In this week’s Meet the Media, we meet Janell M. Hickman, a communications strategist and beauty copywriter based in Brooklyn, New York. A self-proclaimed vacation enthusiast and product minimalist, Janell has over 10+ years of experience working with companies including Essence, Ebony, Gilt and BET, in addition to freelancing with Intermix, Cosmopolitan, Birchbox and Revlon. Please welcome Janell to the blog!
I am a digital communications strategist, copywriter and beauty editor. I’ve been in the industry for 12 years now. Day-to-day, I work directly with brands, writing for online websites, but originally I worked in PR when I first started out.
How did you get into journalism? Was this always where you saw yourself?
I always knew I wanted to work in the industry, but I didn’t know exactly how. I started off working at a local newspaper in my hometown of Minneapolis. In college, I applied for a bunch of internships and ended up landing at Women’s Wear Daily, which really opened my eyes. I was able to see the different facets and options available in the fashion industry. That inspired me to keep pushing and explore different avenues.
From your experience, what makes a great story?
I think a great story is something with a mix of point of view, expertise and information. POV because if you can relate to what you’re writing about, it comes across in a more authentic manner. For expertise, I like to use experts, whether it’s a dermatologist or makeup artist, they do this day in and day out. They test more products than I ever could and have industry experience. I want to be able to provide people with the information they need to feel empowered and make a decision for themselves. Ultimately, I want to share info to others so select the proper products for themselves.
What’s an accomplishment you consider to be the most significant in your career so far?
Transitioning into full-time freelance. I was really scared about it at the beginning —it’s a lot of legwork thinking about how much you’ll be paid, will you get stories, will your relationships make it. It’s been two full years now and I have the space to work with who I want and create stories I really believe in. If I was on staff, there’s a lot of parameters I’d have to work within. There’s a lot of stories I’m proud of, but being able to work for myself and come up with my own ideas is an amazing feeling.
What is one thing you wish the public knew about your job?
I hope people by now recognize it’s not as glamorous as people may think. It’s a lot of hard work and a lot of isolated long hours. With freelance, sometimes it feels really slow and other times it’s really busy. It’s very fast-paced, there’s a lot of research and emails involved to gather enough information to write stories you feel good about.
It’s been varying since COVID-19/quarantine started. At first, I was on a very strict schedule and now I’m trying to give myself grace. I usually wake up between 7am and 7:45am. I have a really weird habit of checking my bank accounts every morning. After that, I may scroll Instagram to see if there’s anything cool or interesting or DMs that I need to answer. Next, I get up, brush my teeth and always make my bed. I change out of my pajamas and into loungewear, it gets me in the mindset that it’s time to go to work. I’ve been really loyal to wearing colorful Hanes sweatshirts and sweatpants daily. I make myself coffee and check my email.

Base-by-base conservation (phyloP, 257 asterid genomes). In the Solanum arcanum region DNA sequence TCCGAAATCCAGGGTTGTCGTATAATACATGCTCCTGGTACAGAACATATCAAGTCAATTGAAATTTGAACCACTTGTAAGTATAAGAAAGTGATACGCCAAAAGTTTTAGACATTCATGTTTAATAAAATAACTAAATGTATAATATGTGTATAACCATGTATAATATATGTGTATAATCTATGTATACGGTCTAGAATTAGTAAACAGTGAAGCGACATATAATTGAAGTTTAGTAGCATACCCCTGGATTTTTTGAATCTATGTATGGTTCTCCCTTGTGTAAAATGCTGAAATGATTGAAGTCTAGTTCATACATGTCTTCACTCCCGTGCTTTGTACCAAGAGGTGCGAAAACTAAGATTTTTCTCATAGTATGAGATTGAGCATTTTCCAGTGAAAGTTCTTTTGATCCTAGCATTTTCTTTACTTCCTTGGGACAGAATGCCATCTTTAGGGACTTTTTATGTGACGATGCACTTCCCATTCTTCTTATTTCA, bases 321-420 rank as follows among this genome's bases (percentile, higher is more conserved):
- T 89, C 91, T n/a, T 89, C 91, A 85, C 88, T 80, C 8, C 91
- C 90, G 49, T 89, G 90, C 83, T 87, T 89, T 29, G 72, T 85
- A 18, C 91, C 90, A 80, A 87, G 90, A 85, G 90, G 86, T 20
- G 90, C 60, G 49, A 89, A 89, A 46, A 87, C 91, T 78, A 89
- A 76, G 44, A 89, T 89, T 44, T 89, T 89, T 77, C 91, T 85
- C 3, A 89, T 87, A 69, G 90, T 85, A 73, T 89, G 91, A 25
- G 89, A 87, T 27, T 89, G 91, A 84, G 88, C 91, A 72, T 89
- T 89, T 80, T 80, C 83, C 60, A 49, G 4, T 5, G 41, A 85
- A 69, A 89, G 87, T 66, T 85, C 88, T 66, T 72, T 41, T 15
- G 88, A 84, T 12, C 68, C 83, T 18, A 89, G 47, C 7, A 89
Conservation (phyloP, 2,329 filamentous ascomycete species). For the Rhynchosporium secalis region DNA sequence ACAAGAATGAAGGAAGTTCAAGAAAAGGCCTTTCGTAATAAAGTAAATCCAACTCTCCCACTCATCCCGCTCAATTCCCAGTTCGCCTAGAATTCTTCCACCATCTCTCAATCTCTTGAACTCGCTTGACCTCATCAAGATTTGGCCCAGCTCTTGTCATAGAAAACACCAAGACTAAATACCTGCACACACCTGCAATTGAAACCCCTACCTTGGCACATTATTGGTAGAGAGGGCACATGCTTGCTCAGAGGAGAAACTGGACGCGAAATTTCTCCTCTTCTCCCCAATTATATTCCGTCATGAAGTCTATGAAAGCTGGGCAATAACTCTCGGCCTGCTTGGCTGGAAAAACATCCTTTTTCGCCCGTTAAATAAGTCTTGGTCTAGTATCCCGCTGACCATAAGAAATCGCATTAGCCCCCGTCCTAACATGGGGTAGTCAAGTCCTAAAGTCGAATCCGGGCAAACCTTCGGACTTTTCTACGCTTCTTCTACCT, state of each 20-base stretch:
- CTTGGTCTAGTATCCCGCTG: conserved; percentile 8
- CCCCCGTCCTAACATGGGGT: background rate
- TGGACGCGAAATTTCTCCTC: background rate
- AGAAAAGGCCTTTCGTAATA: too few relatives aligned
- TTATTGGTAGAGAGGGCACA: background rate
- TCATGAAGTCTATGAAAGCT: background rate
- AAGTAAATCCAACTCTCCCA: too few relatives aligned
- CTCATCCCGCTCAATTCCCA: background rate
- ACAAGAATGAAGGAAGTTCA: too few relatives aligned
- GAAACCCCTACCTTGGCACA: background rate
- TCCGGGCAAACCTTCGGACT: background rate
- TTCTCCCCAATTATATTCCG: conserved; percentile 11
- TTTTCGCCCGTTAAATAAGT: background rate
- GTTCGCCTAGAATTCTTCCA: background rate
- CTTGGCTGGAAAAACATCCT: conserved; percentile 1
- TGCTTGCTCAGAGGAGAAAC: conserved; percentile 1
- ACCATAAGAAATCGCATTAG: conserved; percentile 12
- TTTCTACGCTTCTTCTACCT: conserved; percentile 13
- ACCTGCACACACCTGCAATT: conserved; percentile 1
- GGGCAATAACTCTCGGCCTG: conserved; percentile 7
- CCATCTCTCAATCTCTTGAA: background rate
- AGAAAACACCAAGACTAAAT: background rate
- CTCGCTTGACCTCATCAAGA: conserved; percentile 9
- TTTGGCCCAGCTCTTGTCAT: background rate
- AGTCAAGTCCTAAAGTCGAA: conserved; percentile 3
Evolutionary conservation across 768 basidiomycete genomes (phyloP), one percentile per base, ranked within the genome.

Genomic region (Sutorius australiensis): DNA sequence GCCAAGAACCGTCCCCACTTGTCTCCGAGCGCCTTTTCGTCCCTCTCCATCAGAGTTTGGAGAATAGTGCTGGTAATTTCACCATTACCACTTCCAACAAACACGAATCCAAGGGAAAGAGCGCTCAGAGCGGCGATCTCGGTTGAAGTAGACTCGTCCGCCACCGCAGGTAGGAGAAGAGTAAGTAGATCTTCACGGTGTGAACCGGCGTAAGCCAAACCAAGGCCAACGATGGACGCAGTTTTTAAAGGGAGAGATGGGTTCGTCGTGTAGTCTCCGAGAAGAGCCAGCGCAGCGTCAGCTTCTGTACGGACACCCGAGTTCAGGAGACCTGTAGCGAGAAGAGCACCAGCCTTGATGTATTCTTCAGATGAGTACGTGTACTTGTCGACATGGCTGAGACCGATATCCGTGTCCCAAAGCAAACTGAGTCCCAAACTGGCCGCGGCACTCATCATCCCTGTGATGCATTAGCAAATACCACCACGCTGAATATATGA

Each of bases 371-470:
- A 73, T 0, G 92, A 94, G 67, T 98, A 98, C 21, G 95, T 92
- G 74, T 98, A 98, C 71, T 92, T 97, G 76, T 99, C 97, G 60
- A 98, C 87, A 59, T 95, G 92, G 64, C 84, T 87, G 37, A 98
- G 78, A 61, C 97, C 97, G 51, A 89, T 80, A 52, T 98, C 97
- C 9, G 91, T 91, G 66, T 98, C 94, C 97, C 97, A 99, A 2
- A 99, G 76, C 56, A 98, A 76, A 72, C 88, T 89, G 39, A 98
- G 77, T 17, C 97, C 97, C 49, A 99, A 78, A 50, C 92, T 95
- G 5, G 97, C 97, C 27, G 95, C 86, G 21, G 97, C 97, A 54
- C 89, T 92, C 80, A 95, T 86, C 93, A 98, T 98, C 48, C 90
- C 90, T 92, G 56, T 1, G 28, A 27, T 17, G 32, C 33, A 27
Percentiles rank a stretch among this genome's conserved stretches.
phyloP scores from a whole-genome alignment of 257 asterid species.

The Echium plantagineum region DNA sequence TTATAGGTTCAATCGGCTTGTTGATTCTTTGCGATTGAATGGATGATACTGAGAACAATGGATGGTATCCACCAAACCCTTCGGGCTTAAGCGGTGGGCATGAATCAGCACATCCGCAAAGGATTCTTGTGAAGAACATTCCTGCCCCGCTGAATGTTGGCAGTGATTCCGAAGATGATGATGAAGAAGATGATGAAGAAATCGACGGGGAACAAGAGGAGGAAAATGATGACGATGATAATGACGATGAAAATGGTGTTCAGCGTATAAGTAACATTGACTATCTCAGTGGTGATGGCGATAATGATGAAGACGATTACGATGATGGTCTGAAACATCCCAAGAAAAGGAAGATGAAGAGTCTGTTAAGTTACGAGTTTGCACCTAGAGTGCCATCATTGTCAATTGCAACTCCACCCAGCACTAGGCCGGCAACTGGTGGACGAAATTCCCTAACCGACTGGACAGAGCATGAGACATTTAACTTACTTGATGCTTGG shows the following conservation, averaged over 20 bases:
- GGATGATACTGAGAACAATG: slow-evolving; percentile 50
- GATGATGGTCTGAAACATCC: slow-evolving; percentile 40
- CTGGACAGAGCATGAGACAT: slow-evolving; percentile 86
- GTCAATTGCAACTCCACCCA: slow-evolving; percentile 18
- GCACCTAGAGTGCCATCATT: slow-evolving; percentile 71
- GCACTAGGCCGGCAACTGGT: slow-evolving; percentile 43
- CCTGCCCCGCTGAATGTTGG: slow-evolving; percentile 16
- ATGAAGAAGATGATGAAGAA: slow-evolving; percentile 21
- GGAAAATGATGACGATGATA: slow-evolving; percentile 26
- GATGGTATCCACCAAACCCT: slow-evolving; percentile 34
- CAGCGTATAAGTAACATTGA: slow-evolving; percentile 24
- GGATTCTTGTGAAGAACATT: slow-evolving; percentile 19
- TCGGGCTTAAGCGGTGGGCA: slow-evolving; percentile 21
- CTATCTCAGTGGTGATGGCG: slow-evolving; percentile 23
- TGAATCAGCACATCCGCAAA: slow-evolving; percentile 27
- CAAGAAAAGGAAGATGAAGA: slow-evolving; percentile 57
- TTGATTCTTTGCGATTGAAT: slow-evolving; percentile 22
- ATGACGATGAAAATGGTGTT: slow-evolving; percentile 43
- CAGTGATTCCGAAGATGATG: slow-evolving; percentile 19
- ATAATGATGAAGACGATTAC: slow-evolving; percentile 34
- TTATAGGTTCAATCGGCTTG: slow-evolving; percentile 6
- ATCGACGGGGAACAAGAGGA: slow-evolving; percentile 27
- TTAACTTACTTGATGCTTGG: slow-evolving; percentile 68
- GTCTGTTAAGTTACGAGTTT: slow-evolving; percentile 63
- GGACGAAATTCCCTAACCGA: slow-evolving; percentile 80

If I’m working on freelance stories, it’s generating questions, sending updates to my editors, and then the rest of the day is writing and research. I may block out my time based off of what stories I’m working on. I usually try to break for lunch but if it is a busy day I may not leave my desk. I do try to take a 30-minute walk each day. I also try to workout, whether it’s playing tennis or doing an online pilates class. I try to wrap my work day at 6, but sometimes it’s more like 7 or 8 depending on everything going on.
What’s one piece of career advice you’d give a young person looking to follow in your footsteps?
There’s not a direct path to where you want to go. My story in particular had a weird winding path, starting in PR, going to digital, back to PR, then going to freelance. Before you decide you want to be an editor, experience different facets of the industry to make sure it’s right for you. And be able to take feedback. A lot of young people think if they’re getting edits, it’s bad. I’ve been in the industry a long time and I still get edits. Every editor needs a great editor. It’s not always a negative experience, getting feedback doesn’t need to be bad and can help you grow.
When you’re not writing, what can we find you doing?
A lot of at home cooking. At first I was resentful about this and now I’ve really leaned in. Taking walks in the neighborhood and enjoying to-go drinks which is a new thing [in New York]. There is time now to connect with others in a different manner, definitely taking advantage of that with being home rather than in a remote office. Having time throughout the day to catch up with a friend has been really nice.
Three words that describe you? That’s so hard! Organized, patient, and loyal.
#1 place on your travel bucket list? Amangiri in Canyon Point, Utah.
Go to drink order? A Negroni.
Favorite restaurant? In the world, I’d say Pujol in Mexico City. That was an amazing experience. In New York, it’s tough…there’s so many good restaurants it’s hard to pick one.
Where can people follow you? On Instagram @jmargaretbeauty and also my website at janellmhickman.com